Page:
April 16, 2014

Attending a Pysanky Workshop


After writing my previous post on the Ukrainian art of Pysanky Easter eggs,
(see that post HERE), I knew I'd just love to try my hand at it!
As luck would have it, I heard about a workshop offered by our township's
Parks & Recreation department and signed right up!

Above are samples that Jenn, our instructor, 
brought to show each step of the process.
We were each given a kit, containing instructions, dyes,
a square of beeswax and the stylus tool, called a "kistka."


We were asked to bring our own candle in a holder.
Jenn gave us each an egg, which she had "blown out" ahead of time.
Also due to time limitations, she had pre-measured and marked our eggs
with simple geometric designs to be used as guidelines as we were learning.

Paper plates became collectors of excess wax drippings,
and, with wires fitted through them, stands for the eggs at the final stage.

Although this post is not meant to serve as instructions on how to make Pysanky,
I hope that you'll enjoy seeing the process and maybe be inspired to try it yourself!


The metal funnel end of the kistka is heated in the candle flame.
You can then shave off a bit of the beeswax to fill the funnel.
The melted wax flows through and allows you to sketch the wax onto the egg.


As I began, I noticed that the beeswax turned black from the soot of the candle.
No worries; this will later be removed, 
and in the meantime, is easier to see on the shell. 

I found it wasn't easy to keep a steady hand
and quickly saw wax blobs foil my plan for thin straight lines!


 Keep in mind that Pysanky is a wax-resist technique.
You may be familiar with this as "batik."
Where ever you place wax, the color under that wax is what remains.


On to the first round of dye.
Notice the white plug that is used to fill the blowing hole
to prevent the dye from leaking inside the shell.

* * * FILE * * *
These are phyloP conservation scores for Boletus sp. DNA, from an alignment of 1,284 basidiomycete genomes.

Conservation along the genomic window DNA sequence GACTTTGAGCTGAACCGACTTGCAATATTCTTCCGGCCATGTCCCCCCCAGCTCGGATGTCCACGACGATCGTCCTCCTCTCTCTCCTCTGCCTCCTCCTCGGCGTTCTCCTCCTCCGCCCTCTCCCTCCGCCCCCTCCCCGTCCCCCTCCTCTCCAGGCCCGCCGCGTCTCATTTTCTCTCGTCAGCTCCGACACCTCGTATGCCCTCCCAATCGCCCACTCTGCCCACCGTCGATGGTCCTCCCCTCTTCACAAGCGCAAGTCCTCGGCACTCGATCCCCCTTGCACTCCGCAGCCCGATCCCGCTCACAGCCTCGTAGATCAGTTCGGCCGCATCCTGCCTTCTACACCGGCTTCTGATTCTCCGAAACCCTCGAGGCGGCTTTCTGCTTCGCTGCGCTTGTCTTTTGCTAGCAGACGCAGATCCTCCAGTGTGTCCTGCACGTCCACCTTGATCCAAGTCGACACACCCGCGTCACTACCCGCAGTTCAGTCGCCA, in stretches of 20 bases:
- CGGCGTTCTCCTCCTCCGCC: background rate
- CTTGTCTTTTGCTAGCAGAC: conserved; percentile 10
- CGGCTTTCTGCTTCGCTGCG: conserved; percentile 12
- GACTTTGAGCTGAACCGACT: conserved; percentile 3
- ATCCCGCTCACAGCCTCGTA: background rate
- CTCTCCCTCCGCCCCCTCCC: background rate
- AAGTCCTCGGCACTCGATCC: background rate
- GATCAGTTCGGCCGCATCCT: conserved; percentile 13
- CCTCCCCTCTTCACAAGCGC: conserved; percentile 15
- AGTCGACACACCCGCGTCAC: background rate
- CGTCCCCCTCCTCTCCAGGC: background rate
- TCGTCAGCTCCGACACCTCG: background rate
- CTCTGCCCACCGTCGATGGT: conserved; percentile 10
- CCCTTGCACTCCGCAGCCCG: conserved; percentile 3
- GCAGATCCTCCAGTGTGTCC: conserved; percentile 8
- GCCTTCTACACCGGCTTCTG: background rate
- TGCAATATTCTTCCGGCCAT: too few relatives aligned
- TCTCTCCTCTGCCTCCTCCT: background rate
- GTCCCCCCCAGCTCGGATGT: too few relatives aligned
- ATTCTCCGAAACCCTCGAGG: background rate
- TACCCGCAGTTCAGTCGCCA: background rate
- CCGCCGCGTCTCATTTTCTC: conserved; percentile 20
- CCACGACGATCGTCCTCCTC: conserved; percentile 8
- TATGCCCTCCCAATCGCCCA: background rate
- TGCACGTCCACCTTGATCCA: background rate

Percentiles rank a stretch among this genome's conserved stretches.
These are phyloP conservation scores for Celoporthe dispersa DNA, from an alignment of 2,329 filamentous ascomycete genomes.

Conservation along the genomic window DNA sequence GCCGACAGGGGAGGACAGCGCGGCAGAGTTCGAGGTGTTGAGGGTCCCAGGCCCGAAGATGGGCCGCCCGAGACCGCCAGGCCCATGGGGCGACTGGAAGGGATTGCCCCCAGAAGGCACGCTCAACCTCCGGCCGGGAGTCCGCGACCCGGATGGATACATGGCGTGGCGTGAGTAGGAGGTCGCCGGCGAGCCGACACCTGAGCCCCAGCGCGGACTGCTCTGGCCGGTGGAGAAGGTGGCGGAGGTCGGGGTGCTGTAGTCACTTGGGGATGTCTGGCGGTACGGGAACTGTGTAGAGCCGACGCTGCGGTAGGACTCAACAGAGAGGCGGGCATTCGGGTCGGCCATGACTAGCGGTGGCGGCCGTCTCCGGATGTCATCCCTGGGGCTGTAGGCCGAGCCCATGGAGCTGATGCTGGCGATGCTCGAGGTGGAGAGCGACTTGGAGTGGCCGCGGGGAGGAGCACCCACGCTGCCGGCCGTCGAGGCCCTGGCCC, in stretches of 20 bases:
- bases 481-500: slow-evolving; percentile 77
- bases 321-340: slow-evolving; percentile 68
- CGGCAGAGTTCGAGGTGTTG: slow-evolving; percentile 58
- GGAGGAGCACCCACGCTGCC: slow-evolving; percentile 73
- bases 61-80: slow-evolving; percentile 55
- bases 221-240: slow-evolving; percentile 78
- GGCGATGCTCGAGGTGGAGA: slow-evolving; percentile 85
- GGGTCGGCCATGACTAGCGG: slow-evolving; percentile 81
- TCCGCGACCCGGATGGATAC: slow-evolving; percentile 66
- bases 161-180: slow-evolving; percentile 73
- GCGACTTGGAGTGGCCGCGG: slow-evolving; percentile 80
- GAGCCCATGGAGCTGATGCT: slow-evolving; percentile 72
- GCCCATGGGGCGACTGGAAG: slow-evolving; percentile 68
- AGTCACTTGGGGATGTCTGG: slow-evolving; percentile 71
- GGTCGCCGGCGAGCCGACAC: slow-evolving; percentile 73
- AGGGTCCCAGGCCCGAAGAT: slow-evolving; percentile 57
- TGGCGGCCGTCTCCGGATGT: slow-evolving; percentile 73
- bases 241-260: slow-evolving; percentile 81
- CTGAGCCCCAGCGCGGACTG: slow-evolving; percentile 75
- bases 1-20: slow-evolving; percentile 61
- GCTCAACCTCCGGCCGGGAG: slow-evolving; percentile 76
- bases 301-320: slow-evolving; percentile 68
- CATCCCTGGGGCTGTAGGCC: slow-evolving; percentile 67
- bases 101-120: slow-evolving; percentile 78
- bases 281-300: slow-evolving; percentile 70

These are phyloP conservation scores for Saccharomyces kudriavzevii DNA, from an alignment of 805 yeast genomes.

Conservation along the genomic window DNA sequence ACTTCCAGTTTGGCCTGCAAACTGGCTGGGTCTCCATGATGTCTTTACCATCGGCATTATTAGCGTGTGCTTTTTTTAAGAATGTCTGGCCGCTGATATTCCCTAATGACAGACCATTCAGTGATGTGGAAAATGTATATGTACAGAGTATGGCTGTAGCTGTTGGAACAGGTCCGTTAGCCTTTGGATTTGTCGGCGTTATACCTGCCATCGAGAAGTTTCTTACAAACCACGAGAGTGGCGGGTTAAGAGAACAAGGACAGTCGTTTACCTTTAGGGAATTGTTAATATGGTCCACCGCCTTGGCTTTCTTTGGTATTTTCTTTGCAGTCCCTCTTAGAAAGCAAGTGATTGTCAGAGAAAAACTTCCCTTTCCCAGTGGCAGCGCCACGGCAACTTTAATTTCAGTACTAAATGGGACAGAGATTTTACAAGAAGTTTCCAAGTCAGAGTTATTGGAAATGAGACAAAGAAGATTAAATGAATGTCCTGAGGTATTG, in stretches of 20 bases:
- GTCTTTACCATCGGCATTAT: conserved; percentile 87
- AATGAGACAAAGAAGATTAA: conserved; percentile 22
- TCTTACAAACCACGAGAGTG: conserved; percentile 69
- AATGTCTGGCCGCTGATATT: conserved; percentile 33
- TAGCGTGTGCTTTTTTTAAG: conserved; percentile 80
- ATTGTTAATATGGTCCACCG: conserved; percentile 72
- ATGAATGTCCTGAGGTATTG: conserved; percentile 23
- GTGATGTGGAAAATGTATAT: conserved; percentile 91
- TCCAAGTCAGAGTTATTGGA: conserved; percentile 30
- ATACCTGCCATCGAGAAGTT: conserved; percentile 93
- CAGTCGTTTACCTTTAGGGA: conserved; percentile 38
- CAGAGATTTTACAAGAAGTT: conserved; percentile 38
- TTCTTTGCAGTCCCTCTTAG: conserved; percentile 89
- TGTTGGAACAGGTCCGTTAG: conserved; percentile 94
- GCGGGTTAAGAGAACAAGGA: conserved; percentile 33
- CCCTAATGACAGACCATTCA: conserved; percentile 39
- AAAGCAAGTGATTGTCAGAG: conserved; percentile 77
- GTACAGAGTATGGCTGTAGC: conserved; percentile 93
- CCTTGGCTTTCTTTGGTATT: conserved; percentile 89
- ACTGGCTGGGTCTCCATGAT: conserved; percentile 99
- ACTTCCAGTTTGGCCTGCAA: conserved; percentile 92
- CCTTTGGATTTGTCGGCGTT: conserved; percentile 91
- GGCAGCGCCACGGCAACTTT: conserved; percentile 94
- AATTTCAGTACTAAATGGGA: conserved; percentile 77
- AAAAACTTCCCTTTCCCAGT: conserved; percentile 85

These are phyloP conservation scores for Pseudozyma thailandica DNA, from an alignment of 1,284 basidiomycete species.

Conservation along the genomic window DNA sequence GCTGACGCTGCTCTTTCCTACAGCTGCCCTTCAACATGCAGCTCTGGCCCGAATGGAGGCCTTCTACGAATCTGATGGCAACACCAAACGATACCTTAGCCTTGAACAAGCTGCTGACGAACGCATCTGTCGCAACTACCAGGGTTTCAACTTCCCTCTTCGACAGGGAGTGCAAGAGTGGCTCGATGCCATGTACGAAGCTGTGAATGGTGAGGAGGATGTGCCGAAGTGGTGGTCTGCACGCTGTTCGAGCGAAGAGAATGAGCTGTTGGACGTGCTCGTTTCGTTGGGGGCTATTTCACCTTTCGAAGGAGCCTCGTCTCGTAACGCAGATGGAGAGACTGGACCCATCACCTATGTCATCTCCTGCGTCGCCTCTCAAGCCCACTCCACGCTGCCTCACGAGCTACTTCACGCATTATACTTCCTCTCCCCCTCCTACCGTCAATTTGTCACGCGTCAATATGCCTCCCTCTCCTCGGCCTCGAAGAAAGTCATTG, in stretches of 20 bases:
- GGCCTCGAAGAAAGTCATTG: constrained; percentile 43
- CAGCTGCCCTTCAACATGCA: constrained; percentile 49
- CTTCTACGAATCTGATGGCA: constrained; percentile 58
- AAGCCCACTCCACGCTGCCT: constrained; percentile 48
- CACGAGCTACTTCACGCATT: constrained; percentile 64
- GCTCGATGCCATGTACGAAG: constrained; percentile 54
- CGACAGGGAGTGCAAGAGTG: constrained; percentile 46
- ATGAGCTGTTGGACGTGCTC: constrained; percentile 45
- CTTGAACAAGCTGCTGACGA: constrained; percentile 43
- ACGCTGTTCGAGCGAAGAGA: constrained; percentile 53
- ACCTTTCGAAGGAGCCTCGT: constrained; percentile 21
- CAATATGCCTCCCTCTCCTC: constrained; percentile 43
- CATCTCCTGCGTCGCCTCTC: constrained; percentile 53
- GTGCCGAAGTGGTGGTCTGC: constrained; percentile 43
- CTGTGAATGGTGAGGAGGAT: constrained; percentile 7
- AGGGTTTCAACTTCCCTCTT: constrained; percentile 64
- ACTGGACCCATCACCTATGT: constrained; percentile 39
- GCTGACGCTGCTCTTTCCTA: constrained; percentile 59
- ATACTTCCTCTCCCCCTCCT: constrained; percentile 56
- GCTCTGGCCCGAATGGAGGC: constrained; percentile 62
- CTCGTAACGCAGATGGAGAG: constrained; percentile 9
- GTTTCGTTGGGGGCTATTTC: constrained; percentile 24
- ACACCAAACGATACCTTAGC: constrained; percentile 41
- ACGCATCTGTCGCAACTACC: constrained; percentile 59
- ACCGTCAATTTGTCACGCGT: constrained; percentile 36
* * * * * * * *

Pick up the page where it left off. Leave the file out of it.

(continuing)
Next came green...


 ...and then orange, as I gradually added wax to build the design.


 Hmmm. It's starting to look quite ugly!


And uglier still.
I was hoping for a swan underneath this duckling.


A crafter's heat gun tool was used to melt away the wax
and reveal the beauty underneath.


 Holding my breath as I waited for Jenn to unveil my egg.
I was quite happy with the results!


Next came the final step of spraying a coat of shellac
to give it that high gloss finish that looks fabulous!

And there you have it - my first attempt at Pysanky!


Here are the lovely results from some of the ladies around the table~





What a fantastic experience!
I got to hang out with friends and meet a few new ones.
Each of us had a unique type of creativity.
We cheered each other along and were excited to see one another's final results!

Jenn, thanks for showing us the ropes, for your patience and encouragement!
And thank yous to Lynne, Jean, Debbie, Steph, Darlene & Rachel for the photos!

I realized that in contrast to the exquisite works of art featured in my other post, 
how awfully brave I must be to share my beginner's attempt with my blog friends. ;)
And as if I didn't have total respect for Pysanky artists before, I sure do now!

A shout-out to Northampton Township, Bucks County, Pennsylvania,
and its Parks & Recreation department!


  1. great job on your eggs. I love the color combinations you used! :)

    1. Why, thank you, bluerose sanjuan! It was so fun!


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